Solutions: Providing for Pollinators - Making Mason Bee Houses
About the Presenter: Sandy Sweeney retired after twenty six years of teaching science at Perkiomen Valley High School. She is the winner of the 2007 Teaching Excellence Award from the Perkiomen Watershed Conservancy. Her interest in environmental education has grown through her involvement with the Pennsylvania Envirothon and opportunities to involve youth in community conservation provided by the Perkiomen Watershed Conservancy. These experiences motivated Sandy to explore avenues to improve wildlife areas around her own home which have included gardening and the creation of pollinator friendly habitat.
Saturday, March 5, 2016
Time: 9:30 - 11:30 am
Location: Conservancy's Brownstone Barn
Fee*: $20 Members/ $25 Non-Members
* Pre-registration with payment required.
Sorry, we are no longer taking registrations for this program - we are full!
Presenter: Sandra Sweeney
Before the Europeans brought domesticated honey bees to North America, there were many different native bee species successfully pollinating our fields and forests. Honey bees produce colonies which are compatible with agricultural practices and they do a great job with acres of crops and orchards. However, as with any population of very similar organisms that live close together in very large numbers, they are susceptible to disease which can prove fatal to their entire colony. Our native pollinators are a more diverse group with some species living a more solitary life than that found among the huge commercial bee hives.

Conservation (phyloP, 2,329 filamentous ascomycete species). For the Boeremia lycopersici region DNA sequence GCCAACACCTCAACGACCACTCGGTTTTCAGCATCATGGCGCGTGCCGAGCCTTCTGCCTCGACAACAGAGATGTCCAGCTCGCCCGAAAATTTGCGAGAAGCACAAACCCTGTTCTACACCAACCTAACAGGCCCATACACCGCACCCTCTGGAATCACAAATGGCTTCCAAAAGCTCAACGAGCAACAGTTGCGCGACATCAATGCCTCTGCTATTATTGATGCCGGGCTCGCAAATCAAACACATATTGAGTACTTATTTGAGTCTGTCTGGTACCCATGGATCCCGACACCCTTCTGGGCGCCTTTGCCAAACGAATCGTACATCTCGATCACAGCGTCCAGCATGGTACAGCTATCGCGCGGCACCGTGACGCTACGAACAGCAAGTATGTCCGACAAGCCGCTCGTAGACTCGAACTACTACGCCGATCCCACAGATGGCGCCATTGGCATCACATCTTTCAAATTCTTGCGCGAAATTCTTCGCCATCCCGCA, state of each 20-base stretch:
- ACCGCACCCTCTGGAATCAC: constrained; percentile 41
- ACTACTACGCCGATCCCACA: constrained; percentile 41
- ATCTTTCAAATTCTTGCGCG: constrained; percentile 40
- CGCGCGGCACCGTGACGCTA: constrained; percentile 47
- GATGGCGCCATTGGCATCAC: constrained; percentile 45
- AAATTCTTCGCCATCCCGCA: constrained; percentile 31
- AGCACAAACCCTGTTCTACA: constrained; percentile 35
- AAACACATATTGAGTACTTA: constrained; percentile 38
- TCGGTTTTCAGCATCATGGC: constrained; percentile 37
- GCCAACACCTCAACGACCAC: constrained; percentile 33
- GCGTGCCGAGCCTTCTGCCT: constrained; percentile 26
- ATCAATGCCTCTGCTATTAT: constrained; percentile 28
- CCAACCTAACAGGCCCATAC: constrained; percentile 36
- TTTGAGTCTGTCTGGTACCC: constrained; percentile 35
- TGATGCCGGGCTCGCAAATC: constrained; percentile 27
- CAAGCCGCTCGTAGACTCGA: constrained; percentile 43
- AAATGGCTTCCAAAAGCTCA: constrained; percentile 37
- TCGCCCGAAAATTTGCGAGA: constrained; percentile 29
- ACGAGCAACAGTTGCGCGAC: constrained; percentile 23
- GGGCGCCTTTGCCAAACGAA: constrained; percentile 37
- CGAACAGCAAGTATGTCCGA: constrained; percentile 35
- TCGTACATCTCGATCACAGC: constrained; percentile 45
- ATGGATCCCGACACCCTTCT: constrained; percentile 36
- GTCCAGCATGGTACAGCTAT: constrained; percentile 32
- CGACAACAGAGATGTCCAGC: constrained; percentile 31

Mason Bees are non-stinging, tube dwelling, native pollinator, which can be encouraged to populate an area left absent by the honey bee. You can expect to be active as you make a Mason Bee house to hang in your yard! Sandy will share her extensive knowledge about these native pollinators while demonstrating the construction of suitable, economical tube houses which avoid the serious pitfalls of many commercially available products.
Register by phone: 610.287.9383